As part of the United Kingdom Scotland enjoys relatively low levels of taxation, but high levels of public spending. It is because we are part of the United Kingdom that we can enjoy these elevated levels of public spending. If Scotland was to separate from the United Kingdom, it would have one of the highest deficits in the world. This is mainly due to some very costly social policies under devolution, such as free tuition fees, free care for the elderly and of course no prescription charges. Obviously, none of those mentioned are “free’” as the money comes from taxation.
The Scottish National party likes to use the above social policies to show how “progressive” Scotland is, and how different it can be from the rest of the United Kingdom. Though these policies are only viable under a devolved budget, as part of the United Kingdom. The Scottish government’s own figures have stated that Scotland has a large deficit, in fact it is the largest in Europe – proportionally bigger than Greece’s. Therefore, if Scotland was to be separate and establish itself as a new state, deep cuts to social spending would have to be implemented to balance its budget. In fact, it wasn’t too long ago that John Sweeney of the SNP warned us about these dangers in a leaked document.
It is quite clear that when the SNP boast about their popular social policies under devolution, they are making the case for staying part of the United Kingdom, because the social policies the SNP boast about would not be possible under a new Scottish state.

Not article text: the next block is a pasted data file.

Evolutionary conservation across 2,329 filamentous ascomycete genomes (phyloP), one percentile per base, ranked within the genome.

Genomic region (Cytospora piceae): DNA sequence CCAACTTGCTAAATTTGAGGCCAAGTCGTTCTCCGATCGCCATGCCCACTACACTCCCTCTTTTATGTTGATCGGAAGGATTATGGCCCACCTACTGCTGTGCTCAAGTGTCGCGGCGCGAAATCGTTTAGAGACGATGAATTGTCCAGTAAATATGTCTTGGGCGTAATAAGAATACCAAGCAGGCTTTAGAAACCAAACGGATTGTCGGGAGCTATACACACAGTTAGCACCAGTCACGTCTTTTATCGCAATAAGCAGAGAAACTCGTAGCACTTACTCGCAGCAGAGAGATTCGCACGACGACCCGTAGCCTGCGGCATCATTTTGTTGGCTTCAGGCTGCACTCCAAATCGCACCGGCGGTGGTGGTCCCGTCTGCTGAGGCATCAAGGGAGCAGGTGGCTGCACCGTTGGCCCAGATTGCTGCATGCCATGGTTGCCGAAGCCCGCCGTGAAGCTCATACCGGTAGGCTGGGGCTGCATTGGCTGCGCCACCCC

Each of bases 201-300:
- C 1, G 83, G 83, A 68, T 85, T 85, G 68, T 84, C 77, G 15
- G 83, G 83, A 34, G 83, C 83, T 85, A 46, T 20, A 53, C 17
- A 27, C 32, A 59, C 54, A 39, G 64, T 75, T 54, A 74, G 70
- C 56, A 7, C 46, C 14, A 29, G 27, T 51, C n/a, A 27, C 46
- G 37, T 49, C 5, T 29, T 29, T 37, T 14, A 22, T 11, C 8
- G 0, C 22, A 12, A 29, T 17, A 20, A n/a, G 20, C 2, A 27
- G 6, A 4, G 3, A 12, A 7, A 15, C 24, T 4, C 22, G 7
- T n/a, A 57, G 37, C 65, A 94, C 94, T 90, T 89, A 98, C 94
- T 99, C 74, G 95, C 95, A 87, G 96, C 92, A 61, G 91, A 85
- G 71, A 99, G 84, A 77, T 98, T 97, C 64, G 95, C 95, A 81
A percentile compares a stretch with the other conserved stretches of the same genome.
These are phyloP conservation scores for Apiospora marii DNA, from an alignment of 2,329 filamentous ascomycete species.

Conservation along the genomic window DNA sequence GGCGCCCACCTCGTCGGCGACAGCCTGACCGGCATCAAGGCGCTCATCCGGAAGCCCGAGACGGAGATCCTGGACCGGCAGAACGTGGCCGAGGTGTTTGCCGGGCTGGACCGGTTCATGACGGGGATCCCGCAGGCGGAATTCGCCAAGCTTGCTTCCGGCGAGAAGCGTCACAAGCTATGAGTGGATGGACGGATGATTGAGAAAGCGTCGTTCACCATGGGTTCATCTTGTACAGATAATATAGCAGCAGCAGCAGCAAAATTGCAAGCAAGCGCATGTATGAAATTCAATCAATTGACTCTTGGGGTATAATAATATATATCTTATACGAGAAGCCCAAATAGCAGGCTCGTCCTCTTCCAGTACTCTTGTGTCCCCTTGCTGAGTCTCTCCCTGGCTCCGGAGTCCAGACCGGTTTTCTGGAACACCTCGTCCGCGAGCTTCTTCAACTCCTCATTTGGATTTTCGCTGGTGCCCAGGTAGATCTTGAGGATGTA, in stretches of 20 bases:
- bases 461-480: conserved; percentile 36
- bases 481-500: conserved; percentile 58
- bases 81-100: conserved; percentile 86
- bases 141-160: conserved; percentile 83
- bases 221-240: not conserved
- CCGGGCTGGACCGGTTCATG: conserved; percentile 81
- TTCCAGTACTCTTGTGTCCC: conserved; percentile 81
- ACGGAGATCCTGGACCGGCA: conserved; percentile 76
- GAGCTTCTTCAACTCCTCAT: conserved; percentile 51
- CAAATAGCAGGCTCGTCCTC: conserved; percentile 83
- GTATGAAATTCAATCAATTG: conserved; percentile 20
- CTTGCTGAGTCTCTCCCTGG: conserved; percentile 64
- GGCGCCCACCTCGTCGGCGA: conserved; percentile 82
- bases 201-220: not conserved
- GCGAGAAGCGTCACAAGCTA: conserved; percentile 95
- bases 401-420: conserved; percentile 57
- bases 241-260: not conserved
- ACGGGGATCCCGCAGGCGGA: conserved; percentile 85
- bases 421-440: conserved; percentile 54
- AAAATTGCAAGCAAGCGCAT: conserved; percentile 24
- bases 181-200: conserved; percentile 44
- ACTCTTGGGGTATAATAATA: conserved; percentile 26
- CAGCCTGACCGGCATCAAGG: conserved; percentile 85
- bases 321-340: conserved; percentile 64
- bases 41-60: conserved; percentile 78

The SNP talk about “social justice”, yet all the evidence suggests that breaking away from the United Kingdom would entail far more austerity – this would cause more social inequality. It is progressive to talk about Scotland staying part of a successful United Kingdom; it is progressive to say that we should work together to overcome the social issues that we currently face; It is not progressive to suggest that we should break away from the United Kingdom, and enter an unknown situation which has far more risks than it does benefits.
The SNP’s argument from splitting away from the United Kingdom, is that we would be better off. The SNP doesn’t realise that many Scots know that we are economically more secure as part of United Kingdom. The SNP can attempt to skew the reality; that we are better as part of United Kingdom, though it will not work. The reason that it will not work is because most Scots know the facts. Though it isn’t just about facts and figures, we are a family – the emotional case for staying together is also quite apparent and it isn’t something that we should underplay.
I will always say to my family and friends that we are more secure as part of the United Kingdom, we shouldn’t allow party politics to verge us away from the significant issues at play here, such as education and health. The SNP need to start getting on with their day job of running Scotland, not splitting up the United Kingdom.
By William Nisbett, Glasgow